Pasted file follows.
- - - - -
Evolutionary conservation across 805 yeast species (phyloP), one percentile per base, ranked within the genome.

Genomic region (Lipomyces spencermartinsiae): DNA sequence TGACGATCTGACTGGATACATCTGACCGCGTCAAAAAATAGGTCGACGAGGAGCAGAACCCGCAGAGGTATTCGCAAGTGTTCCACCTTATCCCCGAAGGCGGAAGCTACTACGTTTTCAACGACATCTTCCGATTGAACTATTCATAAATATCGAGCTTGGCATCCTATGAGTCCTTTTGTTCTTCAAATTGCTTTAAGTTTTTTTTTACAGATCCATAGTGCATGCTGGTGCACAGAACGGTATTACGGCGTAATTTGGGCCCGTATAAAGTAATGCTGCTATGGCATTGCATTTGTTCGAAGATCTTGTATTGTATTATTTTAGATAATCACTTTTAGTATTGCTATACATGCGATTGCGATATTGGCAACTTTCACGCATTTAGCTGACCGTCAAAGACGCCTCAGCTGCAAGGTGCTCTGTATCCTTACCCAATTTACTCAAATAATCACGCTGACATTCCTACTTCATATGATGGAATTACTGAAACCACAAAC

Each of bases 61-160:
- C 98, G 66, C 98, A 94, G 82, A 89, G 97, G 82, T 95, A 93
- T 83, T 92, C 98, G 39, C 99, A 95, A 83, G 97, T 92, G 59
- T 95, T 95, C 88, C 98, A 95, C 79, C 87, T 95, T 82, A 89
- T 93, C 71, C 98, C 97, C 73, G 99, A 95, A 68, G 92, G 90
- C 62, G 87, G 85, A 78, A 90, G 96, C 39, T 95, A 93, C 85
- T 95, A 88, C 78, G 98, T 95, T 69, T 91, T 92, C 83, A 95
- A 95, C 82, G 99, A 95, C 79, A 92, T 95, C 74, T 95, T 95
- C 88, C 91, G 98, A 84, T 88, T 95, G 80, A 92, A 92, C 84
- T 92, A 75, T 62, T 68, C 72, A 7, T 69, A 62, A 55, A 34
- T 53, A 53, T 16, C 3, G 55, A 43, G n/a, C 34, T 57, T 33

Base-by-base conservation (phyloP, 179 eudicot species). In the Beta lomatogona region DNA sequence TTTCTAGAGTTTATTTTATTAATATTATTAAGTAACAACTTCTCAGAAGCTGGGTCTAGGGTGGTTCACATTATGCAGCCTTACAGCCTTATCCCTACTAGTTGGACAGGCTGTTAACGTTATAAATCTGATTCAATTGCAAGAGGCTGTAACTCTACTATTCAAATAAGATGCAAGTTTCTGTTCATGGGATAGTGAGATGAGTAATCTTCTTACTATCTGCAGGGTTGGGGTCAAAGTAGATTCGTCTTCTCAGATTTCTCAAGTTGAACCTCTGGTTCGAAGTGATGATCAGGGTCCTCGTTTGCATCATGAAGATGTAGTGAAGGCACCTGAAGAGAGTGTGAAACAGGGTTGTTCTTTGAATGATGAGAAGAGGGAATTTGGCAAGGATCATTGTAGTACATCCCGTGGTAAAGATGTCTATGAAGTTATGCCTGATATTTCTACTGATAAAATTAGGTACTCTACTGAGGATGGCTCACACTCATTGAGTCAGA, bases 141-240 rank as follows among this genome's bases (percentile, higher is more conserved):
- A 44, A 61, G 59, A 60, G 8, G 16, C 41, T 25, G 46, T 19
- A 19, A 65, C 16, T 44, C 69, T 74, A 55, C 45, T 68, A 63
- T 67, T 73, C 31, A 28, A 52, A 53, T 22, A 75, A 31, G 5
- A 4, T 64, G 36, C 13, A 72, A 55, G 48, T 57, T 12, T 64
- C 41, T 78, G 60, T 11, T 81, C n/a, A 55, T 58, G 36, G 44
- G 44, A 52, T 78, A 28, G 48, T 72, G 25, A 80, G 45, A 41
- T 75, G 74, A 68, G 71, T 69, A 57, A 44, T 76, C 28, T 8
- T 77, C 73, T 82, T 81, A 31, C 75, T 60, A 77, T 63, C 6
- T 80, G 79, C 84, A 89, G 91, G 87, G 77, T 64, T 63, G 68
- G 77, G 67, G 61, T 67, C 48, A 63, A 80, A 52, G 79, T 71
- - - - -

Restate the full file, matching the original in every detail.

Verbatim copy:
Evolutionary conservation across 805 yeast species (phyloP), one percentile per base, ranked within the genome.

Genomic region (Lipomyces spencermartinsiae): DNA sequence TGACGATCTGACTGGATACATCTGACCGCGTCAAAAAATAGGTCGACGAGGAGCAGAACCCGCAGAGGTATTCGCAAGTGTTCCACCTTATCCCCGAAGGCGGAAGCTACTACGTTTTCAACGACATCTTCCGATTGAACTATTCATAAATATCGAGCTTGGCATCCTATGAGTCCTTTTGTTCTTCAAATTGCTTTAAGTTTTTTTTTACAGATCCATAGTGCATGCTGGTGCACAGAACGGTATTACGGCGTAATTTGGGCCCGTATAAAGTAATGCTGCTATGGCATTGCATTTGTTCGAAGATCTTGTATTGTATTATTTTAGATAATCACTTTTAGTATTGCTATACATGCGATTGCGATATTGGCAACTTTCACGCATTTAGCTGACCGTCAAAGACGCCTCAGCTGCAAGGTGCTCTGTATCCTTACCCAATTTACTCAAATAATCACGCTGACATTCCTACTTCATATGATGGAATTACTGAAACCACAAAC

Each of bases 61-160:
- C 98, G 66, C 98, A 94, G 82, A 89, G 97, G 82, T 95, A 93
- T 83, T 92, C 98, G 39, C 99, A 95, A 83, G 97, T 92, G 59
- T 95, T 95, C 88, C 98, A 95, C 79, C 87, T 95, T 82, A 89
- T 93, C 71, C 98, C 97, C 73, G 99, A 95, A 68, G 92, G 90
- C 62, G 87, G 85, A 78, A 90, G 96, C 39, T 95, A 93, C 85
- T 95, A 88, C 78, G 98, T 95, T 69, T 91, T 92, C 83, A 95
- A 95, C 82, G 99, A 95, C 79, A 92, T 95, C 74, T 95, T 95
- C 88, C 91, G 98, A 84, T 88, T 95, G 80, A 92, A 92, C 84
- T 92, A 75, T 62, T 68, C 72, A 7, T 69, A 62, A 55, A 34
- T 53, A 53, T 16, C 3, G 55, A 43, G n/a, C 34, T 57, T 33

Base-by-base conservation (phyloP, 179 eudicot species). In the Beta lomatogona region DNA sequence TTTCTAGAGTTTATTTTATTAATATTATTAAGTAACAACTTCTCAGAAGCTGGGTCTAGGGTGGTTCACATTATGCAGCCTTACAGCCTTATCCCTACTAGTTGGACAGGCTGTTAACGTTATAAATCTGATTCAATTGCAAGAGGCTGTAACTCTACTATTCAAATAAGATGCAAGTTTCTGTTCATGGGATAGTGAGATGAGTAATCTTCTTACTATCTGCAGGGTTGGGGTCAAAGTAGATTCGTCTTCTCAGATTTCTCAAGTTGAACCTCTGGTTCGAAGTGATGATCAGGGTCCTCGTTTGCATCATGAAGATGTAGTGAAGGCACCTGAAGAGAGTGTGAAACAGGGTTGTTCTTTGAATGATGAGAAGAGGGAATTTGGCAAGGATCATTGTAGTACATCCCGTGGTAAAGATGTCTATGAAGTTATGCCTGATATTTCTACTGATAAAATTAGGTACTCTACTGAGGATGGCTCACACTCATTGAGTCAGA, bases 141-240 rank as follows among this genome's bases (percentile, higher is more conserved):
- A 44, A 61, G 59, A 60, G 8, G 16, C 41, T 25, G 46, T 19
- A 19, A 65, C 16, T 44, C 69, T 74, A 55, C 45, T 68, A 63
- T 67, T 73, C 31, A 28, A 52, A 53, T 22, A 75, A 31, G 5
- A 4, T 64, G 36, C 13, A 72, A 55, G 48, T 57, T 12, T 64
- C 41, T 78, G 60, T 11, T 81, C n/a, A 55, T 58, G 36, G 44
- G 44, A 52, T 78, A 28, G 48, T 72, G 25, A 80, G 45, A 41
- T 75, G 74, A 68, G 71, T 69, A 57, A 44, T 76, C 28, T 8
- T 77, C 73, T 82, T 81, A 31, C 75, T 60, A 77, T 63, C 6
- T 80, G 79, C 84, A 89, G 91, G 87, G 77, T 64, T 63, G 68
- G 77, G 67, G 61, T 67, C 48, A 63, A 80, A 52, G 79, T 71